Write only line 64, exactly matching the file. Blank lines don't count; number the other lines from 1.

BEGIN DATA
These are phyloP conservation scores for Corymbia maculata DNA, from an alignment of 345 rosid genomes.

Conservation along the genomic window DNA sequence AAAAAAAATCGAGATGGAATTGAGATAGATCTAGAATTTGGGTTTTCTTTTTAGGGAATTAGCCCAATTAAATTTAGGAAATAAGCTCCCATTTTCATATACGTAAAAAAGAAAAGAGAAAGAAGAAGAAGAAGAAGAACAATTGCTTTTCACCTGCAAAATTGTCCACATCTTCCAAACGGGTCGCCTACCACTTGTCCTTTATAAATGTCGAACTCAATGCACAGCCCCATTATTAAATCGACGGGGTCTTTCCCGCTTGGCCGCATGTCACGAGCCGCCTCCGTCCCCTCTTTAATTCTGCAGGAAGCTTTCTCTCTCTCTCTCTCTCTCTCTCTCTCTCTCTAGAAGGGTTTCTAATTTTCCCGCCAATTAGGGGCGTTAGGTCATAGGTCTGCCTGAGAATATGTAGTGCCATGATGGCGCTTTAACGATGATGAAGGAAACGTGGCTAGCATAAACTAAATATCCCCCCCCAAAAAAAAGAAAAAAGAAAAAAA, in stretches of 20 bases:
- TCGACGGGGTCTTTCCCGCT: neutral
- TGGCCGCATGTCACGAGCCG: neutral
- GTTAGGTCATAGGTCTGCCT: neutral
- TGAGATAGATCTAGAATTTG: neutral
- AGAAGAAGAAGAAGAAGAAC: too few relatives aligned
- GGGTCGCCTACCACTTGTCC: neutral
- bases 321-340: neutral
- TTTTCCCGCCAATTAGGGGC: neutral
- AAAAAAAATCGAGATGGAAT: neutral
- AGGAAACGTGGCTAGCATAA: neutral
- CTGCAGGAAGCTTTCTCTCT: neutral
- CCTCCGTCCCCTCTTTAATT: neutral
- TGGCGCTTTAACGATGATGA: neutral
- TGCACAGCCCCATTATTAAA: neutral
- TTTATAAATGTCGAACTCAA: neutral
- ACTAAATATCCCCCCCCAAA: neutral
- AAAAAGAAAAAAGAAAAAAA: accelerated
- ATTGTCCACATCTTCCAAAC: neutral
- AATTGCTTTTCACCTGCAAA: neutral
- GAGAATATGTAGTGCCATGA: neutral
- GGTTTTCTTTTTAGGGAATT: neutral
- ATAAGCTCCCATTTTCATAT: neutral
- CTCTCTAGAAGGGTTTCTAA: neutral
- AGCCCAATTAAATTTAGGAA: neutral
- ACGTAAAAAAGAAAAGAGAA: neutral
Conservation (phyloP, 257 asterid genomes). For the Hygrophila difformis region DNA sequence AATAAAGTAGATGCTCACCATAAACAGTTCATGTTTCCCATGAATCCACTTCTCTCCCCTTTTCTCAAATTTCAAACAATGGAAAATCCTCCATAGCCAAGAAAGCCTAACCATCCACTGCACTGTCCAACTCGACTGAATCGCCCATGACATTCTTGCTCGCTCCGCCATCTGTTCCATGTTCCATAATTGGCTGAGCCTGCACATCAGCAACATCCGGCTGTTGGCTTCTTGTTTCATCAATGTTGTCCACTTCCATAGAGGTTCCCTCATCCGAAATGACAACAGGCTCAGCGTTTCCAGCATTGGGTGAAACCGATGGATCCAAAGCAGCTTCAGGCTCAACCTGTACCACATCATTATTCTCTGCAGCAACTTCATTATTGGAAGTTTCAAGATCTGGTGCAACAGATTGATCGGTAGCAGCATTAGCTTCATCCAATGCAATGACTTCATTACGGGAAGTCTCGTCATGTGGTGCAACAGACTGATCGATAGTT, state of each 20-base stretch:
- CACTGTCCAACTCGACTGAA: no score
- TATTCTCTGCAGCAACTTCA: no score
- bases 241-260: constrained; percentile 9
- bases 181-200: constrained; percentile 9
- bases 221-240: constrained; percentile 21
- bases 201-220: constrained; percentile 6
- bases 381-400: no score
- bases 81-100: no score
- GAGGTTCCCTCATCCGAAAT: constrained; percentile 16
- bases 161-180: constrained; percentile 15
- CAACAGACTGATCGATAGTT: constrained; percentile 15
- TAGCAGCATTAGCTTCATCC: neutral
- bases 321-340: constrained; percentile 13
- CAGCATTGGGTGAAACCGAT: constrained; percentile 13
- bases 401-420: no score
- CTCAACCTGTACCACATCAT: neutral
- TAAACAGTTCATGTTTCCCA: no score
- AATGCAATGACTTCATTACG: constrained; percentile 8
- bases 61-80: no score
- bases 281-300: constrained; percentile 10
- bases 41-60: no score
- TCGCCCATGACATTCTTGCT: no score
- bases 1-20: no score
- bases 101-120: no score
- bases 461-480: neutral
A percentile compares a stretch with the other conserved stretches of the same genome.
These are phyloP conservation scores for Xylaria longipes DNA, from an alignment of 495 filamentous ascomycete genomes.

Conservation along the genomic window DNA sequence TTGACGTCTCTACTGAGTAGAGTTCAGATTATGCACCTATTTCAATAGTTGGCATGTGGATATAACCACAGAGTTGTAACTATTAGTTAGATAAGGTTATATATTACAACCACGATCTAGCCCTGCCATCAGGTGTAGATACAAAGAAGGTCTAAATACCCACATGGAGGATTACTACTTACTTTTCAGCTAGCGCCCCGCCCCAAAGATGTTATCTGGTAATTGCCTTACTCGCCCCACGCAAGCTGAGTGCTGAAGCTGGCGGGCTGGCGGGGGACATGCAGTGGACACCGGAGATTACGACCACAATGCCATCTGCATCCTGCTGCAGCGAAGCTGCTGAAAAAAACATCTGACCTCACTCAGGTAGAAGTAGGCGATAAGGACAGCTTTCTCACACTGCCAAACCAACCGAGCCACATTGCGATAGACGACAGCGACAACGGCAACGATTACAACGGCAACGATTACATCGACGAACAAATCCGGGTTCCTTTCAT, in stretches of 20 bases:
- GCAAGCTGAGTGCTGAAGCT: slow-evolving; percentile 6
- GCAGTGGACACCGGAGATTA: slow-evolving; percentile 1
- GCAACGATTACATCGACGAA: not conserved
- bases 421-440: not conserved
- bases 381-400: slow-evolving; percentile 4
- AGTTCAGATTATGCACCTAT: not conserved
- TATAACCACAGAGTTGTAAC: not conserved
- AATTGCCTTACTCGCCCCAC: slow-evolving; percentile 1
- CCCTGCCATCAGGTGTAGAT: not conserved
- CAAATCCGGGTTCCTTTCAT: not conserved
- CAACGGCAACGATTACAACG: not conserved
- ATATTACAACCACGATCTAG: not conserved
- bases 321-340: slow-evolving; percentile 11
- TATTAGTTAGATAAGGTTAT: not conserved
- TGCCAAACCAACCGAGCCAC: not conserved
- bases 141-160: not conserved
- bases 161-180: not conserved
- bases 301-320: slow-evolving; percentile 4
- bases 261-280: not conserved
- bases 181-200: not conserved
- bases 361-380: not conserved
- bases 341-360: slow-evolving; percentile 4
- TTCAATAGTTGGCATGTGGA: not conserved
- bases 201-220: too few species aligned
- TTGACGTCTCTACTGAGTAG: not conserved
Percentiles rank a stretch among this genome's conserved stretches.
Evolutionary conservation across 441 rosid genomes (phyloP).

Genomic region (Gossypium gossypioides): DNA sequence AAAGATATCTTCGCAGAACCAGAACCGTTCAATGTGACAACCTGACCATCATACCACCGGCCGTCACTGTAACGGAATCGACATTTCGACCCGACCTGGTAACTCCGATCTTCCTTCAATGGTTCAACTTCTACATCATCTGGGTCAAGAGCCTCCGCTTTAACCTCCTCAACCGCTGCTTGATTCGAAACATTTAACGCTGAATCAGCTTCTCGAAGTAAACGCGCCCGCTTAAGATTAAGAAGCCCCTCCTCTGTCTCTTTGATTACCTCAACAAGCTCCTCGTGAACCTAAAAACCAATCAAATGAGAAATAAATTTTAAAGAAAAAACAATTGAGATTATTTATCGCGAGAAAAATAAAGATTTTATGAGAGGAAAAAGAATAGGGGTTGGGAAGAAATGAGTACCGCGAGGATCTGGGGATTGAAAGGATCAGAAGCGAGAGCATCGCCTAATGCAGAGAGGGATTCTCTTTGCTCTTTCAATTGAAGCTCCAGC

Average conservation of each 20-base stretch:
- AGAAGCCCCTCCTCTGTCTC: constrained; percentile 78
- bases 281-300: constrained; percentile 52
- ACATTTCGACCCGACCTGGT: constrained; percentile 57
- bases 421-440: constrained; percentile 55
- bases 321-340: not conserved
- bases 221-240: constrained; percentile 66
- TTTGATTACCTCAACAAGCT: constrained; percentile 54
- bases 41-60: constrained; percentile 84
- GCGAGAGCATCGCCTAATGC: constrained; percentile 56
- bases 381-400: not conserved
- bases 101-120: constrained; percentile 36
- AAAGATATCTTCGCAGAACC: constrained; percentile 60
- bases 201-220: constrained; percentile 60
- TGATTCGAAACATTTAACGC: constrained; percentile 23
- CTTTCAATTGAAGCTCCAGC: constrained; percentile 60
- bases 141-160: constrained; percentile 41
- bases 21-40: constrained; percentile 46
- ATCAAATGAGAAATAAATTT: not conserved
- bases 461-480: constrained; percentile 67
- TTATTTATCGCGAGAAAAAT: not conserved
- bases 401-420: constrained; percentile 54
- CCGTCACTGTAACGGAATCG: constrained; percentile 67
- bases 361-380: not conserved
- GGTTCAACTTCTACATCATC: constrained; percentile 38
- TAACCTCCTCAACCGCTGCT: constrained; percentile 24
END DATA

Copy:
- AATTGCCTTACTCGCCCCAC: slow-evolving; percentile 1